But it also means that words like “yonyckionge” are generated which (again in my subjective opinion) is not of sufficient quality.

The software here did not attempt to improve the method of production but to demonstrate a parsing approach as a framework, which it has done.

Further work

The aim now is to improve the quality of the words by using statistical techniques and information such as n-gram frequencies. and after this to investigate whether and how these can be included in the parsing framework described in this article.

Clearly a grammar can produce any finite set of words. In the worst case there could be a grammar rule for each word. The question is whether the number of grammar rules will be tractable, and (possibly) whether deducing them will be tractable.

So for example consider the toy grammar

  1. <start> ::= "r"| "str"| "sn"| "y"
  2. <vowel> ::= "u"| "o"| "i"| "e"| "a" |"y"
  3. <end> ::= "nge"| "ft"| "s"| "n"| "b"| "na"
  4. <pseudoword> ::= <start> <vowel> <end>

This grammar produces words like “strynge”, “ron” and “yaft”. Suppose you want to avoid the potential double “y” causing a word like “yywn” but allow all the other words.

So you could reformulate the grammar something like the following:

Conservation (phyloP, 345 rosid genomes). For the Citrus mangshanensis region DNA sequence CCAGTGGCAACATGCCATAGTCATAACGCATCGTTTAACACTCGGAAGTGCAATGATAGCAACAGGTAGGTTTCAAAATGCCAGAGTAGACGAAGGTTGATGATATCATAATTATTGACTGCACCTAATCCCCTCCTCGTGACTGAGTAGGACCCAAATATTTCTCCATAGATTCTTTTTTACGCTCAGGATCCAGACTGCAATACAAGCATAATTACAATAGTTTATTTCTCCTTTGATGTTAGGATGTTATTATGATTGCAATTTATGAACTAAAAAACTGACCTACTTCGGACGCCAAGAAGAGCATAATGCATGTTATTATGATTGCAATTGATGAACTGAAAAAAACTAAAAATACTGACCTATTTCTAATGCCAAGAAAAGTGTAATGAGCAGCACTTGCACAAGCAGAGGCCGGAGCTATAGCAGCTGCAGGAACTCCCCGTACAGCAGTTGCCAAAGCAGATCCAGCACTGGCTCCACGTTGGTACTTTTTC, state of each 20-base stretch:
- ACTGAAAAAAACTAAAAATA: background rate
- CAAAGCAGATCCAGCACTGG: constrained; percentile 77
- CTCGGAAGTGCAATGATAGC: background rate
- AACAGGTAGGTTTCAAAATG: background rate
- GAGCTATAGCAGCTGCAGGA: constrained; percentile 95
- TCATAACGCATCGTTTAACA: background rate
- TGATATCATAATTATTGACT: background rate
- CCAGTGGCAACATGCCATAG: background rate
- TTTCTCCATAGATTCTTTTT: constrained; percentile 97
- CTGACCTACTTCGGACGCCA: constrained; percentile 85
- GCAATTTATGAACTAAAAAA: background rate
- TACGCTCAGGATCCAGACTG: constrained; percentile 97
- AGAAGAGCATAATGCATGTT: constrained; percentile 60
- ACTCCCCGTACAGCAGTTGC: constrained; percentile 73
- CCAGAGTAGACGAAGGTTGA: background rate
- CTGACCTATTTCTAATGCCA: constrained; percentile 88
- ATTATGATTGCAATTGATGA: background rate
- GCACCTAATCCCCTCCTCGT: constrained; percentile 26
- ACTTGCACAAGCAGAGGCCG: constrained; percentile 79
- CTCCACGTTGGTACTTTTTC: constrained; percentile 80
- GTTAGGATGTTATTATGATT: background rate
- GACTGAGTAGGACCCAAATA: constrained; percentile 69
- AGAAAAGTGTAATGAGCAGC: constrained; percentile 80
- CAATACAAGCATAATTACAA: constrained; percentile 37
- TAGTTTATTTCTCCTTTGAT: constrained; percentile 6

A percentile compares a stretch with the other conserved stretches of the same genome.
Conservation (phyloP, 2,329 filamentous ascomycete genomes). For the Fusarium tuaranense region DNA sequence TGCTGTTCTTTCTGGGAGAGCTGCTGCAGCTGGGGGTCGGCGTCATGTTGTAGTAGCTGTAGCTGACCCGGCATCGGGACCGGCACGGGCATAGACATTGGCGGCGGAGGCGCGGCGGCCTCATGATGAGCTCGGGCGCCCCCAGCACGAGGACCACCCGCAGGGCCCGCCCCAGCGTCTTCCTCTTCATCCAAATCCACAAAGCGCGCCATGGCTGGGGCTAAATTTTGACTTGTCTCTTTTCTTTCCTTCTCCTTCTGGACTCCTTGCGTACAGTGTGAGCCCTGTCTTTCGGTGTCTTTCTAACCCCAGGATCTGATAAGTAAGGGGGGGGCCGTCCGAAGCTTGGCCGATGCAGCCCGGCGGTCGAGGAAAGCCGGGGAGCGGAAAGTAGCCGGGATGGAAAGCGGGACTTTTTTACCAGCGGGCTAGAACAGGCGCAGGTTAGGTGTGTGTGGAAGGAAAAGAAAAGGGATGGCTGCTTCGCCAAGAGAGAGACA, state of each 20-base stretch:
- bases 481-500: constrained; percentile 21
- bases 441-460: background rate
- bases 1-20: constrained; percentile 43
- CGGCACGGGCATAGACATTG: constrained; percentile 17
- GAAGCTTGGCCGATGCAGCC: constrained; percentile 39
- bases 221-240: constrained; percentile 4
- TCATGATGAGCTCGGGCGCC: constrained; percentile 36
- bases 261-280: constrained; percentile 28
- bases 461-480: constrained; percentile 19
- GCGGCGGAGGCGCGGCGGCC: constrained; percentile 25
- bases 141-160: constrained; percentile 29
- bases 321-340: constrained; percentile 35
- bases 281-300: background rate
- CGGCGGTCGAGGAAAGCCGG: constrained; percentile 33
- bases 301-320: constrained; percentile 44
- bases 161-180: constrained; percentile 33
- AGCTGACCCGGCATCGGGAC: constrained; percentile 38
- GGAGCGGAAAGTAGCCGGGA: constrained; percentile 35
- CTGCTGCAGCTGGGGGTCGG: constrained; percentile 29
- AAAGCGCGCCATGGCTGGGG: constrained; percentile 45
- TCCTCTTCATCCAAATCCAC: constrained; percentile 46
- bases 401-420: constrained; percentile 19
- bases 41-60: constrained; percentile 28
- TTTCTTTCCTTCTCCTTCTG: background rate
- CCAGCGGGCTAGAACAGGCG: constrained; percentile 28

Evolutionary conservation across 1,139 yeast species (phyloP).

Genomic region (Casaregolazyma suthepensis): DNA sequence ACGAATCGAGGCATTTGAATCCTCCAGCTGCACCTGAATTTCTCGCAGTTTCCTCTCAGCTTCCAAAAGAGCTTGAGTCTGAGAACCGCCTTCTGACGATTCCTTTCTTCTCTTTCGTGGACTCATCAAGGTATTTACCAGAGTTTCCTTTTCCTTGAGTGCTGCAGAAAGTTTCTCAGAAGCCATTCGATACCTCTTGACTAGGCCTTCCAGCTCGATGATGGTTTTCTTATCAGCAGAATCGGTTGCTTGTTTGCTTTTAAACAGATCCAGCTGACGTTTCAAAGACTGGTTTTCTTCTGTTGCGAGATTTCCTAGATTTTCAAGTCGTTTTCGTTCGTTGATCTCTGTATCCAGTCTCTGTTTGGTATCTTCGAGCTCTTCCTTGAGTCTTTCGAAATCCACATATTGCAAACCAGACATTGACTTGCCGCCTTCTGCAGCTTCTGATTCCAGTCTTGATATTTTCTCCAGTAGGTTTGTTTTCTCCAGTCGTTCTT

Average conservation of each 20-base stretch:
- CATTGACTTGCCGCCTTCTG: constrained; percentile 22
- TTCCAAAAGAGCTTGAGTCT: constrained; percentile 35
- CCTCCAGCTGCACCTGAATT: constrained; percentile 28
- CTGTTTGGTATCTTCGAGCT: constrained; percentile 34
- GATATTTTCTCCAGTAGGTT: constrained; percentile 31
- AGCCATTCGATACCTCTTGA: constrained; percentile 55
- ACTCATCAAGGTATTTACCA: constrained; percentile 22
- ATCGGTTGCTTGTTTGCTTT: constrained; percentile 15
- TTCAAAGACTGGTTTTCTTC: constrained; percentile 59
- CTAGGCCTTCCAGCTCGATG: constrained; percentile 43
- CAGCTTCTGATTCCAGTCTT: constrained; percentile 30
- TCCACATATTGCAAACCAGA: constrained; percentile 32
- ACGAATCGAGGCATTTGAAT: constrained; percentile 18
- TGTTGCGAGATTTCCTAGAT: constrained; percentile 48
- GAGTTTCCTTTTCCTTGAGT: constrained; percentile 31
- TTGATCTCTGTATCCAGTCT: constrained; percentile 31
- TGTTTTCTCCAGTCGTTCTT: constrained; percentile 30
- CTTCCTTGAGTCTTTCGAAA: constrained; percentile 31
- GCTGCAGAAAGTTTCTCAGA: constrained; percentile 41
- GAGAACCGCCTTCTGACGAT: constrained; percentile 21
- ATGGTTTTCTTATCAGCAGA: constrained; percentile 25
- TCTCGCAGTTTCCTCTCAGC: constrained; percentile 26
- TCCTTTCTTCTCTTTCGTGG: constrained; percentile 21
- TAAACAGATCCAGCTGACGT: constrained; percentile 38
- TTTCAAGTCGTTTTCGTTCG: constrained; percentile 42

1. <start_without_y> ::= "r"| "str"| "sn"
  2. <start> ::= <start_without_y> | "y"
  3. <vowel_without_y> ::= "u"| "o"| "i"| "e"| "a"
  4. <vowel> ::= <vowel_without_y> | "y"
  5. <word_starting_y> ::= "y" <vowel_without_y> <end>
  6. <word_not_starting_y> ::= <start_without_y> <vowel> <end>
  7. <end> ::= "nge"| "ft"| "s"| "n"| "b"| "na"
  8. <pseudoword> ::= <word_starting_y> | <word_not_starting_y>

The more complex grammar can perhaps be generated automatically from a simple grammar with some additional constraints or annotations. There may be something to be learned from feature and unification grammars. So in the above example the first grammar would be annotated in some way with the restriction “no double y” and the system would split the existing grammar rules and produce new rules like the above.

This might not be tractable if each restriction keeps doubling the number of rules involved, so that growth is exponential with respect to the number of restrictions.

Next steps

  1. Investigate The Generalized Smallest Grammar Problem by Payam Siyari and Matthias Gallé, 2016. The abstract says “We investigate the reasons and propose an extended formulation that seeks to minimize non-recursive grammars, instead of straight-line programs.”

  2. Use bi-gram frequencies from the dictionary (bi-grams of the vowel and and consonant clusters, not of letters) to generate pseudowords, and investigate their quality.

  3. Is it possible to generate a grammar which explicitly or implicitly includes this statistical information and consequently generates better pseudowords?


Links to these are below

An idea for public key authentication from a name without certificates or central authority, Stephen Hewitt, Cambridge Clarion, 14 May 2021
Lepron, a project to develop pronounceable pseudowords for representing binary strings - Part 1: introduction and goals, Stephen Hewitt, Cambridge Clarion, 2 July 2021


External links